As consumers continue to look for ways to promote long-term health and wellness, exercise has reappeared in their priority lists as they realize a “back to basics” lifestyle of healthy eating and regular activity is still the best method to achieve optimal goals. According to Natural Marketing Institute’s (NMI) 2018 Health & Wellness Trends Report, 80 percent of the population stated they are exercising or working out strenuously for more than 20 minutes a day, up 8 percent since 2006. Even further, they are exercising more often—an average of 3.5 days per week compared to 2.7 in 2006.
While a portion of sports nutrition users may be high-endurance athletes, it appears, on average, that they reflect the U.S. general population regarding their absolute level of activity. The current sports nutrition user works out strenuously for an average of 3.8 days per week—not much more than the general population. Demographically, the sports nutrition users skew younger, with an average age of 41 compared to an average age of 47 for the general population, and they do skew male (56 percent of sports nutrition users versus 48 percent of the general population). Given that the general population reports levels of activity on par with sport nutrition users, this presents a larger audience to offer energy-delivering products. Even further, consumer confidence in sport/exercise dietary supplement efficacy is high (55 percent), therefore further strengthening the opportunity for sports nutrition energy offerings.
The need for energy is prevalent as two-thirds of consumers indicated they would use a dietary/nutritional supplement that was proven to help manage or aid energy/fatigue. The need is even greater among sports nutrition users, with nearly four out of five (78 percent) willing to use energy supplements. Among those likely to use supplements to manage sports/exercise performance and recovery (57 percent), there is higher interest among men, Millennials, Generation X and those with children.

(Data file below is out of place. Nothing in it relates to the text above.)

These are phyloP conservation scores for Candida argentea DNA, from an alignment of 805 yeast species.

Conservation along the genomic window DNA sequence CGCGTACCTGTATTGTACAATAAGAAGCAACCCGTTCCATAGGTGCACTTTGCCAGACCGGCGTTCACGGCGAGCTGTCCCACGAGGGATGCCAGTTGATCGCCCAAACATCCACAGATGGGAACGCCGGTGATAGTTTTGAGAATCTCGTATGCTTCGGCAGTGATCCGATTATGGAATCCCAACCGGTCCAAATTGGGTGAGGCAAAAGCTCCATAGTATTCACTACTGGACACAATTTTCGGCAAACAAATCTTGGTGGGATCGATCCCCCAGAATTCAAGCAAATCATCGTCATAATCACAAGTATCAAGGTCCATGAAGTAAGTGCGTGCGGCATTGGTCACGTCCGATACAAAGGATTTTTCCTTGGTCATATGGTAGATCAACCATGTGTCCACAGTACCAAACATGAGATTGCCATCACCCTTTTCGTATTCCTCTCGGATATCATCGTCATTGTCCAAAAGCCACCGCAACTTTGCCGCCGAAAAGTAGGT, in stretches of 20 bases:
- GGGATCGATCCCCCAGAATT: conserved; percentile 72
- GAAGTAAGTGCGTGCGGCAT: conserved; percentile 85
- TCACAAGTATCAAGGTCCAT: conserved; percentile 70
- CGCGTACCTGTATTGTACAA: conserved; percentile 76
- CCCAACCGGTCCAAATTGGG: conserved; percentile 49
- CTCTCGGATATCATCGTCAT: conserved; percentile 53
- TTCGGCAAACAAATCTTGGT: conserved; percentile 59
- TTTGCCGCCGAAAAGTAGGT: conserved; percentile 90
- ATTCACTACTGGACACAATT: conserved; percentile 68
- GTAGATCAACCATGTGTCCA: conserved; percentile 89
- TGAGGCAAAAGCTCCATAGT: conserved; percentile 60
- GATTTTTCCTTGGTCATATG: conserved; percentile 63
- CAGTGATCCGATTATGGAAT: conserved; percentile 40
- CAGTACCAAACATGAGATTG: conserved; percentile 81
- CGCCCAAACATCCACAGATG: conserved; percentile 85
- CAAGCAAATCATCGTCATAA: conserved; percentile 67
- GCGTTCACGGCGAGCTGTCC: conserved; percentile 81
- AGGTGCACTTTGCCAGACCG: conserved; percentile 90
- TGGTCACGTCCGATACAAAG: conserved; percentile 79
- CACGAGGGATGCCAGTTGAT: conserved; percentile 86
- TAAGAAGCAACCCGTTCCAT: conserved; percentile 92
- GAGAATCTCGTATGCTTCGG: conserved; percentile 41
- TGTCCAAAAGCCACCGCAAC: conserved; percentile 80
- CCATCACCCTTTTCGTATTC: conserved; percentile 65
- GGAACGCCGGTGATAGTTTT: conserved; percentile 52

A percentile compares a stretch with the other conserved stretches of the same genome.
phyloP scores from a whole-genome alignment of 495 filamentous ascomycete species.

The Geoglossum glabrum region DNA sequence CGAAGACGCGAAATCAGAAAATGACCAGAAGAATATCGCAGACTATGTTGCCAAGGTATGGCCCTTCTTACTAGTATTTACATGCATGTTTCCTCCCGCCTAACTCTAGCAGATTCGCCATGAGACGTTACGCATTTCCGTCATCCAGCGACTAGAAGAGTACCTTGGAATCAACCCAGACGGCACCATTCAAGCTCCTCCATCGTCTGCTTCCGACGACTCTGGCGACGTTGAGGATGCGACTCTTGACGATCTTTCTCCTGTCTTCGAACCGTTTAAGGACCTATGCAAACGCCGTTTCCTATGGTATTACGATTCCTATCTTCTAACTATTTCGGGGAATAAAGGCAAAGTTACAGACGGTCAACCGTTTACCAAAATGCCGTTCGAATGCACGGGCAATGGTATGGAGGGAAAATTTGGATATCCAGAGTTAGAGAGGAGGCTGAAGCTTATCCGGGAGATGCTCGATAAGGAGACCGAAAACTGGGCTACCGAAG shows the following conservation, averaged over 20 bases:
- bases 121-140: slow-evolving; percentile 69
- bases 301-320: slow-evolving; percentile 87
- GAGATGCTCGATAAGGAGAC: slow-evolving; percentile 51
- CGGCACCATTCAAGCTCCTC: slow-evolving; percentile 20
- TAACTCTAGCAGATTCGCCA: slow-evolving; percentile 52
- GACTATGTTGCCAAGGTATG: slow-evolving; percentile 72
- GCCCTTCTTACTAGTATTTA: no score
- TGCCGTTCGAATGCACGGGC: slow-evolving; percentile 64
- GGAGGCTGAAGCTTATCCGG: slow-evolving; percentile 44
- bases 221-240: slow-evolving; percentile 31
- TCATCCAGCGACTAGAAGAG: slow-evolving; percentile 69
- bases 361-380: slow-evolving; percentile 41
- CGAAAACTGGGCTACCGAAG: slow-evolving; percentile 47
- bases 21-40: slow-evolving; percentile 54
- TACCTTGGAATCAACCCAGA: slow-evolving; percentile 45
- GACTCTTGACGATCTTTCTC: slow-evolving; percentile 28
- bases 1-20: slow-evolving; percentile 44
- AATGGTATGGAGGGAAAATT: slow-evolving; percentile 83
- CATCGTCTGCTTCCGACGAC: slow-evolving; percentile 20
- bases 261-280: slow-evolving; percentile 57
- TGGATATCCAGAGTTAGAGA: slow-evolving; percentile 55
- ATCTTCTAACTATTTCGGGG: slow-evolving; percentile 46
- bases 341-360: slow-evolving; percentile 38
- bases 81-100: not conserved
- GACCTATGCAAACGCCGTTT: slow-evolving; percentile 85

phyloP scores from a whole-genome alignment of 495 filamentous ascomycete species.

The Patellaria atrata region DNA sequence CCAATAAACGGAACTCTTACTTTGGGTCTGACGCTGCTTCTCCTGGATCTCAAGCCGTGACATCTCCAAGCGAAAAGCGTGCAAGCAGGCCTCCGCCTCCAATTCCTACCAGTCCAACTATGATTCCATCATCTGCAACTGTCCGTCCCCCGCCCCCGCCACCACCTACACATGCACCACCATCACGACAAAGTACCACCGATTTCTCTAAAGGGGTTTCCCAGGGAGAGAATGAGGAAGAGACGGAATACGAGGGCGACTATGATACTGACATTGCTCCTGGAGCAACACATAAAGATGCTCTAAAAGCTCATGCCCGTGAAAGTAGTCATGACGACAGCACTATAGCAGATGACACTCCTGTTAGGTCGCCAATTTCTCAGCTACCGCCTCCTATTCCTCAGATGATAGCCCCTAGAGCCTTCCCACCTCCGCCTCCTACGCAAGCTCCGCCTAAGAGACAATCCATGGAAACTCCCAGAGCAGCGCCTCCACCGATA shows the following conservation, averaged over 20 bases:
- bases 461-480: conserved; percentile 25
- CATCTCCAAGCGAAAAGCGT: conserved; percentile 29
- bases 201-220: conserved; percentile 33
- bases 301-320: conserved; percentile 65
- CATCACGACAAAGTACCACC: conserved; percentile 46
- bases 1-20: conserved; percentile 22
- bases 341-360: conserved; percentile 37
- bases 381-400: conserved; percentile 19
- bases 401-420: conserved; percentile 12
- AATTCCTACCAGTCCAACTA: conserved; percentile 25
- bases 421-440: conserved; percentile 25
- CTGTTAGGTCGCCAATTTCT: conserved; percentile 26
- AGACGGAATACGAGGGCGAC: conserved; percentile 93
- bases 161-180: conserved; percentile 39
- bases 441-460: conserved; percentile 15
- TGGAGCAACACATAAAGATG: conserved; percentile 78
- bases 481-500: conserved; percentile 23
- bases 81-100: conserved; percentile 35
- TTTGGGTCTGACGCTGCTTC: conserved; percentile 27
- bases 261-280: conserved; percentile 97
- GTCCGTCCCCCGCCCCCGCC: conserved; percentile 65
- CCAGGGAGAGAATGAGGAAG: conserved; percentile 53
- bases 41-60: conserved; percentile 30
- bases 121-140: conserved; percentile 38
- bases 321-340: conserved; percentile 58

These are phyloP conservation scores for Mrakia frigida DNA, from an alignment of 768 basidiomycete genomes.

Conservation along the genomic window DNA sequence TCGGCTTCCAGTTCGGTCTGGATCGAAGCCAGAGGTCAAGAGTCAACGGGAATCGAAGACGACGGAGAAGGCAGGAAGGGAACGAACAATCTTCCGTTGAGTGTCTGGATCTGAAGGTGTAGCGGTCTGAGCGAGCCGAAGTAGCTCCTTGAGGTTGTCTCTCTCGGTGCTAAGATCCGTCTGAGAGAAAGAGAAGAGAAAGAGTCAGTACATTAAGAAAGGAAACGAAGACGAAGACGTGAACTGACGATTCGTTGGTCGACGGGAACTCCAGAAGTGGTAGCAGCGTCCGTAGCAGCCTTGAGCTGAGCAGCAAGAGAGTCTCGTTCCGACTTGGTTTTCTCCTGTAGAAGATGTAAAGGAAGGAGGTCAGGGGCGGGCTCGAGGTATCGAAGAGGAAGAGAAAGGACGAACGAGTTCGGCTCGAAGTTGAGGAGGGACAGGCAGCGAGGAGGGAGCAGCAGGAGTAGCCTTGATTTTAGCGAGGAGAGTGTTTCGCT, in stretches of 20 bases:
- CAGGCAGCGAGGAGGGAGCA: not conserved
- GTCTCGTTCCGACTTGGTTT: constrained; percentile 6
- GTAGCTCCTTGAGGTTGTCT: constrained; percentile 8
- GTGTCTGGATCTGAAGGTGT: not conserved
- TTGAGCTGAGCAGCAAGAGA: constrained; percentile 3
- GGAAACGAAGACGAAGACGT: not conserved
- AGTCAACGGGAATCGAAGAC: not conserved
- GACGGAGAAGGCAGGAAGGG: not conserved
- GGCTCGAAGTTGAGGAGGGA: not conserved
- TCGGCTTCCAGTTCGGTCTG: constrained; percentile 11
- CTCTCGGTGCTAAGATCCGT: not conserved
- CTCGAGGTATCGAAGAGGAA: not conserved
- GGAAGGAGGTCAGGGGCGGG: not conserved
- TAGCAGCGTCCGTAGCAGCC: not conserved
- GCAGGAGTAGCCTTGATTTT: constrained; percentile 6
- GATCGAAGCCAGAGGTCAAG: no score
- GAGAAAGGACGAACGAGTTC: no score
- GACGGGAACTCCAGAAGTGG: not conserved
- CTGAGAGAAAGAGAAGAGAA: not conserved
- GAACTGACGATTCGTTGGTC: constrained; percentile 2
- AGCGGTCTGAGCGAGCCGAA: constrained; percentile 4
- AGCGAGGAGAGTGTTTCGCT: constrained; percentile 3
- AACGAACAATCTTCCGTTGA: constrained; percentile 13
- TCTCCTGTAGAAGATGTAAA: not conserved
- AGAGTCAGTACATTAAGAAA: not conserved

In addition to sports recovery, the need for energy is not limited strictly to activity-related events; consumers stated they need more energy throughout the day, according to 63 percent of the general population and 77 percent of sports nutrition users. This broad time of need provides many opportunities for various product use occasions ranging from meal times, snack times, after school, before/after exercise, etc.
Nearly two-thirds (62 percent) of the general population believes dietary supplements are effective in treating lack of energy and fatigue. Sports nutrition users are more confident, with 74 percent giving credence to products currently available.
The increase in exercise frequency also may be bolstering the growth of various sports nutrition products. Currently 46 percent of the population indicated they use at least one type of sports nutrition product—up almost 20 percent since 2013. This increase is driven by the usage of sports drinks, protein bars and energy/nutrition bars. Understanding product drivers, innovative science, and discovering unmet needs of the sports enthusiast and active consumer will be critical in continued industry growth.
The theme of vigor and vitality is clearly prevalent in sports nutrition, with energy products ranging from bars to drinks to concentrated shots. Among such products, energy bars and shots have seen the most growth. Energy bar general population usage is up from 10 percent in 2009 to 17 percent in 2018—a 6 percent compound annual growth (CAGR). Energy shots gained 6 percent annually in 2011 and 2018, while energy drinks had a 4 percent CAGR.
Combination formulas are another solution for consumers to get full-spectrum coverage for a specific issue they manage, and energy needs drive such product popularity. Condition-specific formulas for joint health (18 percent) are the most common, while supplements for energy (15 percent) and heart health (15 percent) are the second most popular combination formulas used among all consumers in the past 30 days. Given this level of acceptance, if not already considered, companies looking to expand product lines should consider energy combination formulas.
In addition, supplement delivery systems are an important factor in consumer purchase decisions and format type preference varies between general consumers and sports nutrition users. Supplements in tablet and softgel forms remain the top-mentioned formats for general consumers. However, among sports nutrition users, gummy-type supplements rank first, followed by tablets. Outside of pills, top mentions among the general population are gummy-type, chews, bars and liquid/ready-to-drink (RTD) beverages. Aside from the top pick—gummy-type supplements—sports nutrition users express interest in chews, bars, RTD beverages/liquid and fortified/functional foods.
Generation-specific sports nutrition energy products, as well as alternative format offerings, are just some of the “hot topics” within this ever-evolving industry. And with sports nutrition products offering mainstream appeal, opportunities abound for companies across the supply chain.
Steve French (email@example.com) is managing partner at the Natural Marketing Institute (NMI, nmisolutions.com), a strategic consulting, market research, and business development firm specializing in the health, wellness and sustainability marketplace.